How would/did you apply Monte Carlo methods to this problem? It's a new concept to me, but after some thought, I believe the right approach would be to rewrite the code to follow a random path, instead of iterating over all paths. Then tally the results of a large sample of runs to approximate the answer. Another step could be to tally how often each unique path is followed, thus identifying their relative probabilities and shedding light on the mistake in my thinking.
Ikcelaks
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Re: Problem 151

Post by Ikcelaks »

It's a new concept to me, but after some thought, I believe the right approach would be to rewrite the code to follow a random path, instead of iterating over all paths. Then tally the results of a large sample of runs to approximate the answer.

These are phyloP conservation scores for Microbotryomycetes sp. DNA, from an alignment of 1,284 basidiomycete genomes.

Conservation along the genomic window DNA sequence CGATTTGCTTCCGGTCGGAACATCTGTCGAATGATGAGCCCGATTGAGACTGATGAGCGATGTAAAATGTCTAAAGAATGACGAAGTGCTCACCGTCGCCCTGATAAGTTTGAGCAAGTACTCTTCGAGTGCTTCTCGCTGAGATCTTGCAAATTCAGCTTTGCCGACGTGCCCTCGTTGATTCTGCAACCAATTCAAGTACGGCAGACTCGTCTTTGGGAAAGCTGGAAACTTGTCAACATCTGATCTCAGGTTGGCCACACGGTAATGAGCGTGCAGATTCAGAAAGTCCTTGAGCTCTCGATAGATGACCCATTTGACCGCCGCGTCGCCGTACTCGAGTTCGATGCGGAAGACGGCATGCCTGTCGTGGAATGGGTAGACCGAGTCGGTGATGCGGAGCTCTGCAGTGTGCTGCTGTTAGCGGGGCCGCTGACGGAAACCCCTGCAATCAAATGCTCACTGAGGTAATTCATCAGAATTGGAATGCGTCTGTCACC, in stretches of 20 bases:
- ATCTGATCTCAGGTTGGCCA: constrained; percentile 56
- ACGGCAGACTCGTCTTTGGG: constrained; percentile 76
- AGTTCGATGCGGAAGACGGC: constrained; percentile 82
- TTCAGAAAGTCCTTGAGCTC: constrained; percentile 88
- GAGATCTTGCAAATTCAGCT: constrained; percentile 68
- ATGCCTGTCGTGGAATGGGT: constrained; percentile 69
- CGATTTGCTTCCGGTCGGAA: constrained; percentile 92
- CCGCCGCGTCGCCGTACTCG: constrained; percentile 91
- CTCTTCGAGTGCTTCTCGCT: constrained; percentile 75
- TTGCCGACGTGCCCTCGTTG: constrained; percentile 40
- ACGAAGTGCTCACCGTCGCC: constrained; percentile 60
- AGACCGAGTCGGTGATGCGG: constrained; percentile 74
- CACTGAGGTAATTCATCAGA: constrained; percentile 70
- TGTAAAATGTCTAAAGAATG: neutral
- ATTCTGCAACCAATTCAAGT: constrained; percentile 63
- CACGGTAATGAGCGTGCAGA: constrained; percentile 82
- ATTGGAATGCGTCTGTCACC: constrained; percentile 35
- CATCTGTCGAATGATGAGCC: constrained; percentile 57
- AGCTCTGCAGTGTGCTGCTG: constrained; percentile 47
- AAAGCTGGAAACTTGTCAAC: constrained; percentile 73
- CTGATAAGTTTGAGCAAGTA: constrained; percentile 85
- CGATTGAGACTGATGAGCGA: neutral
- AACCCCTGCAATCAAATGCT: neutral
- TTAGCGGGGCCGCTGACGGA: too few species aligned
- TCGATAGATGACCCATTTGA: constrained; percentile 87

That's it. The general concept with a Monte-Carlo simulation is to write code that uses a pseudo-random number generator to simulate the random event and repeat the simulation many times, aggregating the results.

In all honesty, I've never actually written a Monte-Carlo simulation, because it is often more complicated to simulate these problems than to directly compute the expected value (This problem is definitely one of those cases.). However, it's definitely a useful technique for the cases where it's either very difficult to compute the probabilities directly or you have a bug in your logic that you can't track down.
axelbrz
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Re: Problem 151

Post by axelbrz »

Hi, can someone tell me what were the expected number of times (excluding the first and last time) if I were started with a paper of A3 size? (then I'll have one A4, and two A5, but as I'll use an A5, I'll have one A4 and one A5, etc.)

Thank you so much!
"think(O(n))+O(n) sometimes is better than think(O(1))+O(1)"